Jinja2 Support

Django Compressor comes with support for Jinja2 via an extension.

In-Request Compression

In order to use Django Compressor’s Jinja2 extension we would need to pass compressor.contrib.jinja2ext.CompressorExtension into environment:

import jinja2
from compressor.contrib.jinja2ext import CompressorExtension

env = jinja2.Environment(extensions=[CompressorExtension])

From now on, you can use same code you’d normally use within Django templates:

from django.conf import settings
template = env.from_string('\n'.join([
    '{% compress css %}',
    '<link rel="stylesheet" href="{{ STATIC_URL }}css/one.css" type="text/css" charset="utf-8">',
    '{% endcompress %}',
template.render({'STATIC_URL': settings.STATIC_URL})

Offline Compression


First, you will need to configure COMPRESS_JINJA2_GET_ENVIRONMENT so that Compressor can retrieve the Jinja2 environment for rendering. This can be a lambda or function that returns a Jinja2 environment.

Then, run the following compress command along with an --engine parameter. The parameter can be either jinja2 or django (default). For example, ./manage.py compress --engine jinja2.

Using both Django and Jinja2 templates

There may be a chance that the Jinja2 parser is used to parse Django templates if you have a mixture of Django and Jinja2 templates in the same location(s). This should not be a problem since the Jinja2 parser will likely raise a template syntax error, causing Compressor to skip the errorneous template safely. (Vice versa for Django parser).

Templates of both engines can be compressed like this:

  • ./manage.py compress --engine django --engine jinja2

However, it is still recommended that you do not mix Django and Jinja2 templates in the same project.


  • Does not support {% import %} and similar blocks within {% compress %} blocks.
  • Does not support {{super()}}.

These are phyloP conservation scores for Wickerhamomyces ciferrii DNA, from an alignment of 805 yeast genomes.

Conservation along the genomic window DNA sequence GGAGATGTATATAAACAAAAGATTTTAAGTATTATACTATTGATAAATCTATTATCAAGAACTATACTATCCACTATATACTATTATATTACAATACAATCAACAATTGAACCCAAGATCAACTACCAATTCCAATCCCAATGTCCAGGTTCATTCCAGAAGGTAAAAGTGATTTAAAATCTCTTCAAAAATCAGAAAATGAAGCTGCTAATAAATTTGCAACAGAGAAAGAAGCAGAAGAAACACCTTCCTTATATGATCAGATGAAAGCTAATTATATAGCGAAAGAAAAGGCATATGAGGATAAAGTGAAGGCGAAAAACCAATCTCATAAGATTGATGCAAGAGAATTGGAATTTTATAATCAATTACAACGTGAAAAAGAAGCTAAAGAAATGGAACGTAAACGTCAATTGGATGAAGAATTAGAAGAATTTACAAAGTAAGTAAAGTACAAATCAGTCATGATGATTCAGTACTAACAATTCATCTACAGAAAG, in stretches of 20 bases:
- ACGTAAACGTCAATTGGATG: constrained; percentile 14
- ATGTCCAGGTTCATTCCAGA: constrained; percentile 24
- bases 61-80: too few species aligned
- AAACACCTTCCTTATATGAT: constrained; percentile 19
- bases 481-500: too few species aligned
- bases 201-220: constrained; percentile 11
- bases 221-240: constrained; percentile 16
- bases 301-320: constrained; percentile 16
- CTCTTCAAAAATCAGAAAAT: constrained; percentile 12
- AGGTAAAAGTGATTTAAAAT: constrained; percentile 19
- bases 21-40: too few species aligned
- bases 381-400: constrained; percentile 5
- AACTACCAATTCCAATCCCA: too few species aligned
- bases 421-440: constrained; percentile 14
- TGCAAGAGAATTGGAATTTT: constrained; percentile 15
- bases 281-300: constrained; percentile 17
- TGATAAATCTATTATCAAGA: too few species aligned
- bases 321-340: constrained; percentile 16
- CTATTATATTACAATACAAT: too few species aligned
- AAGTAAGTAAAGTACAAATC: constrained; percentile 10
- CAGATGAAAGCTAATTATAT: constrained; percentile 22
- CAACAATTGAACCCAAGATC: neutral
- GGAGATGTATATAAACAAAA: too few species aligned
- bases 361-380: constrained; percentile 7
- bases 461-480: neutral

• All other filters, globals and language constructs such as {% if %}, {% with %} and {% for %} are tested and should run fine.

Jinja2 templates location

IMPORTANT: For Compressor to discover the templates for offline compression, there must be a template loader that implements the get_template_sources method, and is in the TEMPLATE_LOADERS setting.

If you’re using Jinja2, you’re likely to have a Jinja2 template loader in the TEMPLATE_LOADERS setting, otherwise Django won’t know how to load Jinja2 templates.

By default, if you don’t override the TEMPLATE_LOADERS setting, it will include the app directories loader that searches for templates under the templates directory in each app. If the app directories loader is in use and your Jinja2 templates are in the <app>/templates directories, Compressor will be able to find the Jinja2 templates.

However, if you have Jinja2 templates in other location(s), you could include the filesystem loader (django.template.loaders.filesystem.Loader) in the TEMPLATE_LOADERS setting and specify the custom location in the TEMPLATE_DIRS setting.

Using your custom loader

You should configure TEMPLATE_LOADERS as such:

    ... other loaders (optional) ...

You could implement the get_template_sources method in your loader or make use of the Django’s builtin loaders to report the Jinja2 template location(s).